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switch

java

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switch

The switch is sometimes classified as a selection statement. The switch statement selects from among pieces of code based on the value of an integral expression. Its form is:




switch(integral-selector

Integral-selector is an expression that produces an integral value. The switch compares the result of integral-selector to each integral-value. If it finds a match, the corresponding statement (simple or compound) executes. If no match occurs, the default statement executes.

You will notice in the above definition that each case ends with a break, which causes execution to jump to the end of the switch body. This is the conventional way to build a switch statement, but the break is optional. If it is missing, the code for the following case statements execute until a break is encountered. Although you don’t usually want this kind of behavior, it can be useful to an experienced programmer. Note the last statement, for the default, doesn’t have a break because the execution just falls through to where the break would have taken it anyway. You could put a break at the end of the default statement with no harm if you considered it important for style’s sake.

The switch statement is a clean way to implement multi-way selection (i.e., selecting from among a number of different execution paths), but it requires a selector that evaluates to an integral value such as int or char. If you want to use, for example, a string or a floating-point number as a selector, it won’t work in a switch statement. For non-integral types, you must use a series of if statements.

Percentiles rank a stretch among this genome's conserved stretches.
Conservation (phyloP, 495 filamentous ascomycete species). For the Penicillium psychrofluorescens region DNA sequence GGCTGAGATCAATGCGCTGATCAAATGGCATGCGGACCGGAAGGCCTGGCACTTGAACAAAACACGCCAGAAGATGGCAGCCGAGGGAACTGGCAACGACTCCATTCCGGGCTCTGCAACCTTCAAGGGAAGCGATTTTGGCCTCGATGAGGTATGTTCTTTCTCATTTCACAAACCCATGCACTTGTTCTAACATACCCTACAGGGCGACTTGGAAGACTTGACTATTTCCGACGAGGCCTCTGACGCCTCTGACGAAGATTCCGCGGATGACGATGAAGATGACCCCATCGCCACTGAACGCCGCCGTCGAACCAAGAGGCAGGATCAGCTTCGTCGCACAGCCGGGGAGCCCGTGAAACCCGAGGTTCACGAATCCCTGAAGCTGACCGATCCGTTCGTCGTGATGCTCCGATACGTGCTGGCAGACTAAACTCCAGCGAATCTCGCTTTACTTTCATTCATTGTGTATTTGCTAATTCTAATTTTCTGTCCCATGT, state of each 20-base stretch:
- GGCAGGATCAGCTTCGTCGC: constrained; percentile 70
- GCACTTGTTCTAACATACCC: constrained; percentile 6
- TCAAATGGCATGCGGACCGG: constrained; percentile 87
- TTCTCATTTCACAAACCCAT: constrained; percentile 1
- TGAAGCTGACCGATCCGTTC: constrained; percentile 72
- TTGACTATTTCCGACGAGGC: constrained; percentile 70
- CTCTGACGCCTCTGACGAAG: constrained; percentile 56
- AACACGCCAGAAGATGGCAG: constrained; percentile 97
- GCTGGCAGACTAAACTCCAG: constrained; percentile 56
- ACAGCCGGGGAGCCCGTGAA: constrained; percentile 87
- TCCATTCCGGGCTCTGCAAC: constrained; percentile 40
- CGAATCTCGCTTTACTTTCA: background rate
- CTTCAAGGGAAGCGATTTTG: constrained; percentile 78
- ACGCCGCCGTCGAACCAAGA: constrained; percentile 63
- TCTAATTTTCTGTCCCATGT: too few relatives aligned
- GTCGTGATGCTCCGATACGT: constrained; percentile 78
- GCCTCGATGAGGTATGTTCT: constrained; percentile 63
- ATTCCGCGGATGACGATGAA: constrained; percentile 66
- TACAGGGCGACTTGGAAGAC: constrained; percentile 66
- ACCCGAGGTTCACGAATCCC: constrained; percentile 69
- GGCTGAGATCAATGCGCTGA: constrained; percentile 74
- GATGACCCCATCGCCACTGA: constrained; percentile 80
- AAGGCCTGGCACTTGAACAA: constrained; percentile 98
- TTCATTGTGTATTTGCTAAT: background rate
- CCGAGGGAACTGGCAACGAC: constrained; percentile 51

Here’s an example that creates letters randomly and determines whether they’re vowels or consonants:

//: VowelsAndConsonants.java

// Demonstrates the switch statement

public class VowelsAndConsonants

}

}

Since Math.random( ) generates a value between 0 and 1, you need only multiply it by the upper bound of the range of numbers you want to produce (26 for the letters in the alphabet) and add an offset to establish the lower bound.

Although it appears you’re switching on a character here, the switch statement is actually using the integral value of the character. The singly-quoted characters in the case statements also produce integral values that are used for comparison.

Notice how the cases can be “stacked” on top of each other to provide multiple matches for a particular piece of code. You should also be aware that it’s essential to put the break statement at the end of a particular case, otherwise control will simply drop through and continue processing on the next case.






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